by Tony Crawford, Chairman, Airport Committee
The desire of many of our pilots to separate ourselves from the radio traffic from Merritt Island has resulted in today’s AAC decision to move to 122.725 effective 8/15/19 consistent with the chart publishing schedule.
The last time we tried this we used a frequency that was legal to use as a CTAF, it being a MULTICOM frequency, but the FCC disallowed the publishing of it because they only wanted us to use one of the seven UNICOM frequencies which 122.725 is.
Several of the AAC members have been occasionally monitoring 122.725 and found the traffic to be less objectionable than what can be heard and often not understood coming from another location, presumably Merritt Island.
A publication change request now has to be submitted to the National Flight Data Center. We hope the processing of this change will affect the 8/15/19 chart data.
I will mention this CTAF change plan several times between now and then to remind everyone as well as to provide an alert if things don’t go as planned.
The closest airports currently using 122.725 are:
Crystal River, KCGC
Leesburg, KLEE UNICOM
The air traffic control tower at New Smyrna airport is now in operation. New Class D airspace is associated with this control tower and this is of significance to Spruce Creek pilots. Fortunately, the new airspace has been designed with Spruce Creek airport in mind. Class D airspace is normally a circle with a four nautical mile radius around the central airport. The good folks at Daytona Approach Control have worked with the Airport Authority Committee at Spruce Creek and negotiated with the FAA for a smaller circle with a radius of 3.2 nautical miles. This is significant for two reasons. First, it provides adequate uncontrolled airspace at the east end of our runway for normal traffic patterns to and from runways 06 and 24. Second, it leaves a corridor from Spruce Creek airport toward the ocean which can be used for VFR arrivals and departures without the requirement of entering either the Daytona Beach Class C airspace or the New Smyrna Beach Class D airspace.
The new Class D airspace around New Smyrna Beach airport adds complexity and restrictions to flight around the Spruce Creek airport but the situation is certainly manageable. Most local VFR flights can be conducted without difficulty but there are four new requirements. First, traffic patterns must be kept reasonably close to Spruce Creek airport when operating on the east and southeast side of the airport. This poses no problem and is actually helpful to keep our traffic patterns tighter and safer. Second, arriving and departing traffic at Spruce Creek airport must maneuver to the west side of Interstate 95 when passing directly to the west of the New Smyrna airport to stay outside the new airspace. Thirdly, any flight in a southeasterly direction from Spruce Creek airport must be in radio contact with New Smyrna tower and must receive clearance to enter their airspace. Finally, VFR arrivals and departures between Spruce Creek Airport and the ocean coastline must remain between the Daytona Beach and New Smyrna Beach controlled airspace circles.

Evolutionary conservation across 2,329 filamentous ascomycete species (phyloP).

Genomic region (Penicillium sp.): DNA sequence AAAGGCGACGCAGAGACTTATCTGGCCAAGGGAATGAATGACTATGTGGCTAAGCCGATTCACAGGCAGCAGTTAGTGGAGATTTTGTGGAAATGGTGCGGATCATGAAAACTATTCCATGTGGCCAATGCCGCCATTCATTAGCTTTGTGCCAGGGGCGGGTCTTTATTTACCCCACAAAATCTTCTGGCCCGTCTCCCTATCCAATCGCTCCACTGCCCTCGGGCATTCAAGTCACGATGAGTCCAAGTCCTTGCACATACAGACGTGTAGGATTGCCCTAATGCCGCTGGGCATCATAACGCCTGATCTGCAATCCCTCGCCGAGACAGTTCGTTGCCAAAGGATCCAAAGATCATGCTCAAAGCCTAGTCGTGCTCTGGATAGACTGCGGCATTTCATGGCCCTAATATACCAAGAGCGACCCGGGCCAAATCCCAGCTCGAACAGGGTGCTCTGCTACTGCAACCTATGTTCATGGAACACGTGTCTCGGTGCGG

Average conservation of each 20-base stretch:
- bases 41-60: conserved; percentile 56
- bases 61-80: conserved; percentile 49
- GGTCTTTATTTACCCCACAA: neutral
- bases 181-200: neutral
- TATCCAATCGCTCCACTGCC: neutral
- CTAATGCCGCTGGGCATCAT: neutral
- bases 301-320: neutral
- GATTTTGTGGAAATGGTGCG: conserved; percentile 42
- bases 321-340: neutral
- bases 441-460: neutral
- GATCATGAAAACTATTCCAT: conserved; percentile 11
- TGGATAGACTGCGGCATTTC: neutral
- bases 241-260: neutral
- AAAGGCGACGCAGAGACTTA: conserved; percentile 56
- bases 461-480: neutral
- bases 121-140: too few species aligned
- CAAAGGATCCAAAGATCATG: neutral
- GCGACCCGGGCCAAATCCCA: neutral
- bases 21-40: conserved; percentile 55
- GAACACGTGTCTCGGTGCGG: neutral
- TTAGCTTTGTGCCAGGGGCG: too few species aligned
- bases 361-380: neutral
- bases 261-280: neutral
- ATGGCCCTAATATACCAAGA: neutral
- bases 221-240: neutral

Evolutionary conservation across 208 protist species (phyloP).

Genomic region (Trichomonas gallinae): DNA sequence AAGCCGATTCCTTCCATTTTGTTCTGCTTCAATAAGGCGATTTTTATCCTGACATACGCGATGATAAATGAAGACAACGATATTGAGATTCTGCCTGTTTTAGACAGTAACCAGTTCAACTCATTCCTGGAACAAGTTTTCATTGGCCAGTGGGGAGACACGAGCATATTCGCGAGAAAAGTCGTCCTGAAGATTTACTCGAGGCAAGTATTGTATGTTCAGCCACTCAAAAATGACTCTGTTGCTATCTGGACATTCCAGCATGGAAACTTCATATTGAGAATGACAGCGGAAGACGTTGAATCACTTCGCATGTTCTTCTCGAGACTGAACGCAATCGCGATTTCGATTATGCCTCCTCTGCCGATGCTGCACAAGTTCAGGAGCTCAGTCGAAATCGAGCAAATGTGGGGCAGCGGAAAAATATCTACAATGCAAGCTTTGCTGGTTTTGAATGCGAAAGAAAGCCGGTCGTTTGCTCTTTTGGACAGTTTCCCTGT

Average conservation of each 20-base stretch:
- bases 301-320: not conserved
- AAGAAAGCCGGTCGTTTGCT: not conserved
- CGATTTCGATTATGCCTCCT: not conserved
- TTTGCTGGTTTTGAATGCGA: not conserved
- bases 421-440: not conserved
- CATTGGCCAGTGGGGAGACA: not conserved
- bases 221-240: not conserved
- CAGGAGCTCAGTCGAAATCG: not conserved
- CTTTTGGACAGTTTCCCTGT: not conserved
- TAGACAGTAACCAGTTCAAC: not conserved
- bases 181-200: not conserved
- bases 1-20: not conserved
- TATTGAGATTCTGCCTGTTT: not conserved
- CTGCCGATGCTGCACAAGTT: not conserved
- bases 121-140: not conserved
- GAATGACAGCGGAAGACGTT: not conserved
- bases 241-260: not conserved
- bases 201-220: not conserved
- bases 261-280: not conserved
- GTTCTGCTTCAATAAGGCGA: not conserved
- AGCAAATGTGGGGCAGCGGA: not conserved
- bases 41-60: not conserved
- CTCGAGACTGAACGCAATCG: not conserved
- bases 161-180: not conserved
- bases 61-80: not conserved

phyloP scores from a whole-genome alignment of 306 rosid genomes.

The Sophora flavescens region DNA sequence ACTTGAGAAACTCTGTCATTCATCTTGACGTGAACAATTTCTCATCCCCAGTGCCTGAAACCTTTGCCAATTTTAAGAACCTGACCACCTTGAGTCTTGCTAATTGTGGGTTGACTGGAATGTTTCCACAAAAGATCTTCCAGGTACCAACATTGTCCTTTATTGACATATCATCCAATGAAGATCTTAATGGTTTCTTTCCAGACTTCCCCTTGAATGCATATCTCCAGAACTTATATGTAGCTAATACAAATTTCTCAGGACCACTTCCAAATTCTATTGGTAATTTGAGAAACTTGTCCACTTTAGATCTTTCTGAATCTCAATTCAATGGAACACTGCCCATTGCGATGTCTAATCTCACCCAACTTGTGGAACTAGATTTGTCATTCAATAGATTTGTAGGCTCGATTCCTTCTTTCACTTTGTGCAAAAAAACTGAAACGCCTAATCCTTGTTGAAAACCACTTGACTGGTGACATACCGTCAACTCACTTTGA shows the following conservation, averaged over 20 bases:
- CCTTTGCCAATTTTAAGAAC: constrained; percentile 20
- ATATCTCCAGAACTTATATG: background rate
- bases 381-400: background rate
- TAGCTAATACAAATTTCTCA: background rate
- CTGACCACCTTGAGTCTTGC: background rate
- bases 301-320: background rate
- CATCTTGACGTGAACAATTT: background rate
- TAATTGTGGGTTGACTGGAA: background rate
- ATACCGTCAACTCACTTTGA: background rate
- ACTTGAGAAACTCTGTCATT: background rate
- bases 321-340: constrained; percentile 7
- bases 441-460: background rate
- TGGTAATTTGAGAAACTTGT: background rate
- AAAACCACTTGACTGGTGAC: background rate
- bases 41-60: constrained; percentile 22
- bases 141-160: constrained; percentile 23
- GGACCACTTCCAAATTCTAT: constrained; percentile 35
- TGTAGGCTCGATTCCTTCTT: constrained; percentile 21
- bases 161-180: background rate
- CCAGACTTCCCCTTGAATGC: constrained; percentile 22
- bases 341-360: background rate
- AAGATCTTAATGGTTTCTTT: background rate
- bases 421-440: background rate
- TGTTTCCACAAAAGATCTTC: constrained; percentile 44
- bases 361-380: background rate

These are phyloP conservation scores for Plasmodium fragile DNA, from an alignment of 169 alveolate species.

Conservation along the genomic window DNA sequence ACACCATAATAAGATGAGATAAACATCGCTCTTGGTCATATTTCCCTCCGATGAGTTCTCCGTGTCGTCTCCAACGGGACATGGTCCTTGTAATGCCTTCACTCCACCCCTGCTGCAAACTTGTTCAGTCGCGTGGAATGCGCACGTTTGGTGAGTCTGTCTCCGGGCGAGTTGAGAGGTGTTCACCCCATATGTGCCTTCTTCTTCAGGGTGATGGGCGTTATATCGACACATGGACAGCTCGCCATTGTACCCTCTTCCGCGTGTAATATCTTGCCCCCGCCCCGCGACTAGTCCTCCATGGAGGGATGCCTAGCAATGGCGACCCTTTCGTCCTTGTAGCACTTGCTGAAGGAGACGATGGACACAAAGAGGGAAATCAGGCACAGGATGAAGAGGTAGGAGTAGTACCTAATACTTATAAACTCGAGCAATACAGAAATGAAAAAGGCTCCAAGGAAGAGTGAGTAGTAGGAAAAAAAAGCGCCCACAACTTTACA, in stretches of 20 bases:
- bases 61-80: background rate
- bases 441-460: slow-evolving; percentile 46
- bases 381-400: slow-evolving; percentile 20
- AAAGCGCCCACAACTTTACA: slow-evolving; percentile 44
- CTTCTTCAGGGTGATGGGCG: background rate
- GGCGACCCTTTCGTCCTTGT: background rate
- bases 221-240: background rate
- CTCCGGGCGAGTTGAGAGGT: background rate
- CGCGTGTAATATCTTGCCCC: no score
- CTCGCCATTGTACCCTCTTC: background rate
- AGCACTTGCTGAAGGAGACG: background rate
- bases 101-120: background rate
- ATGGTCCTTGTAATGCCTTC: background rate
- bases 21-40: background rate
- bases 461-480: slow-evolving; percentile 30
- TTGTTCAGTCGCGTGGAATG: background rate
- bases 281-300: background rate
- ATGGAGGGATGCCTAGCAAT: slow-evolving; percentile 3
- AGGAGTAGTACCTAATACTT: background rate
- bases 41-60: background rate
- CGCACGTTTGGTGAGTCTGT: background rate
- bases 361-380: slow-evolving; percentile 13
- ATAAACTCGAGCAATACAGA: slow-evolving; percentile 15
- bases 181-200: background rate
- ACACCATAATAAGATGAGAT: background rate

This last restriction is actually the best part because it preserves the right for Spruce Creek pilots to fly VFR to and from the ocean coastline without the necessity of radio contact or a clearance from Air Traffic Control. The corridor to and from the ocean is one NM wide at its narrowest part and extends from the surface to 1199 feet MSL. The procedures within this corridor have been named the “Creek Arrival” and the “Creek Departure.” This terminology should be used as part of your radio transmissions on the CTAF when using this corridor. Further, your outbound heading reference is 070 degrees and should be flown at 800 feet MSL. The inbound heading reference is 250 degrees and should be flown at 1000 feet MSL. There are good ground references which can also be used
(see chart). These include the 1-95 bridges over Spruce Creek and the residential harbor complex near the ocean coastline. This local area procedure and terminology is recognized by both Daytona Beach Approach Control and the New Smyrna Beach control tower and will facilitate transitions into their controlled airspace. Most importantly, this local area procedure will provide an organized and predictable separation for aircraft operating in this narrow corridor.
Increased air traffic and new controlled airspace is a fact of life. It is very important for all Spruce Creek pilots to keep themselves informed and to fly competently in our complex airspace system. If you need help, this might be a good time to update your Flight Review with an instructor pilot. Be safe and enjoy the great flying experience at Spruce Creek.